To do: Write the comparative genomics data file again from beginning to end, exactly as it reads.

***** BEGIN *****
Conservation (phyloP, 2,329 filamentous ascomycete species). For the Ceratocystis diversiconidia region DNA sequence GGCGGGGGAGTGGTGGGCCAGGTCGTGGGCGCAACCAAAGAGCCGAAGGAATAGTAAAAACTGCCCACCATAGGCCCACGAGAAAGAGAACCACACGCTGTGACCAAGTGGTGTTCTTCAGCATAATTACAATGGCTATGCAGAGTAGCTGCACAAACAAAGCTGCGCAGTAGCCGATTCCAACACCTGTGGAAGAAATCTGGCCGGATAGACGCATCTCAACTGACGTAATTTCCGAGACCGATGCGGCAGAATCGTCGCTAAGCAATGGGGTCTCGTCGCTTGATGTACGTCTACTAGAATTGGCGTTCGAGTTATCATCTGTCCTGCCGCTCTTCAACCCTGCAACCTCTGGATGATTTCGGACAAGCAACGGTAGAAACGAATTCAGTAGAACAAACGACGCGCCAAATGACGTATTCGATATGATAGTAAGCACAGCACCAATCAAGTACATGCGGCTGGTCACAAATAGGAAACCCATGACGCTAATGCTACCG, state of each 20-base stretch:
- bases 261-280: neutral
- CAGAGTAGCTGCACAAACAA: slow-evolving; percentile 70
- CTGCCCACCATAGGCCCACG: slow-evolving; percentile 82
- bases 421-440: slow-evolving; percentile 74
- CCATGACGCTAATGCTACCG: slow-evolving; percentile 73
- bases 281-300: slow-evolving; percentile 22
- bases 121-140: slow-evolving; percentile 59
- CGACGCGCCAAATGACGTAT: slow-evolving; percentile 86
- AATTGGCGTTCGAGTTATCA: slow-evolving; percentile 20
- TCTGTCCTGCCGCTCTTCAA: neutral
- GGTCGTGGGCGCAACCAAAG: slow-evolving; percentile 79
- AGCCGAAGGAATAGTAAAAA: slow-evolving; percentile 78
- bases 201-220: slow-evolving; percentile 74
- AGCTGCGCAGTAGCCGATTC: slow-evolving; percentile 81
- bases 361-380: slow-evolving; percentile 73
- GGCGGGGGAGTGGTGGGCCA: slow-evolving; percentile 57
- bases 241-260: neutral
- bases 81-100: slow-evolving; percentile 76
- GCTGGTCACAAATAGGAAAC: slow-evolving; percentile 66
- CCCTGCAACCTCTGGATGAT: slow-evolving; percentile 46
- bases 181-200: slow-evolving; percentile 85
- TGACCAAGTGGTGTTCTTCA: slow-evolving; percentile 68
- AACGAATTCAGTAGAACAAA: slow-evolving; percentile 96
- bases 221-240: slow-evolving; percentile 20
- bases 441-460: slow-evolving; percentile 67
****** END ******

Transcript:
Conservation (phyloP, 2,329 filamentous ascomycete species). For the Ceratocystis diversiconidia region DNA sequence GGCGGGGGAGTGGTGGGCCAGGTCGTGGGCGCAACCAAAGAGCCGAAGGAATAGTAAAAACTGCCCACCATAGGCCCACGAGAAAGAGAACCACACGCTGTGACCAAGTGGTGTTCTTCAGCATAATTACAATGGCTATGCAGAGTAGCTGCACAAACAAAGCTGCGCAGTAGCCGATTCCAACACCTGTGGAAGAAATCTGGCCGGATAGACGCATCTCAACTGACGTAATTTCCGAGACCGATGCGGCAGAATCGTCGCTAAGCAATGGGGTCTCGTCGCTTGATGTACGTCTACTAGAATTGGCGTTCGAGTTATCATCTGTCCTGCCGCTCTTCAACCCTGCAACCTCTGGATGATTTCGGACAAGCAACGGTAGAAACGAATTCAGTAGAACAAACGACGCGCCAAATGACGTATTCGATATGATAGTAAGCACAGCACCAATCAAGTACATGCGGCTGGTCACAAATAGGAAACCCATGACGCTAATGCTACCG, state of each 20-base stretch:
- bases 261-280: neutral
- CAGAGTAGCTGCACAAACAA: slow-evolving; percentile 70
- CTGCCCACCATAGGCCCACG: slow-evolving; percentile 82
- bases 421-440: slow-evolving; percentile 74
- CCATGACGCTAATGCTACCG: slow-evolving; percentile 73
- bases 281-300: slow-evolving; percentile 22
- bases 121-140: slow-evolving; percentile 59
- CGACGCGCCAAATGACGTAT: slow-evolving; percentile 86
- AATTGGCGTTCGAGTTATCA: slow-evolving; percentile 20
- TCTGTCCTGCCGCTCTTCAA: neutral
- GGTCGTGGGCGCAACCAAAG: slow-evolving; percentile 79
- AGCCGAAGGAATAGTAAAAA: slow-evolving; percentile 78
- bases 201-220: slow-evolving; percentile 74
- AGCTGCGCAGTAGCCGATTC: slow-evolving; percentile 81
- bases 361-380: slow-evolving; percentile 73
- GGCGGGGGAGTGGTGGGCCA: slow-evolving; percentile 57
- bases 241-260: neutral
- bases 81-100: slow-evolving; percentile 76
- GCTGGTCACAAATAGGAAAC: slow-evolving; percentile 66
- CCCTGCAACCTCTGGATGAT: slow-evolving; percentile 46
- bases 181-200: slow-evolving; percentile 85
- TGACCAAGTGGTGTTCTTCA: slow-evolving; percentile 68
- AACGAATTCAGTAGAACAAA: slow-evolving; percentile 96
- bases 221-240: slow-evolving; percentile 20
- bases 441-460: slow-evolving; percentile 67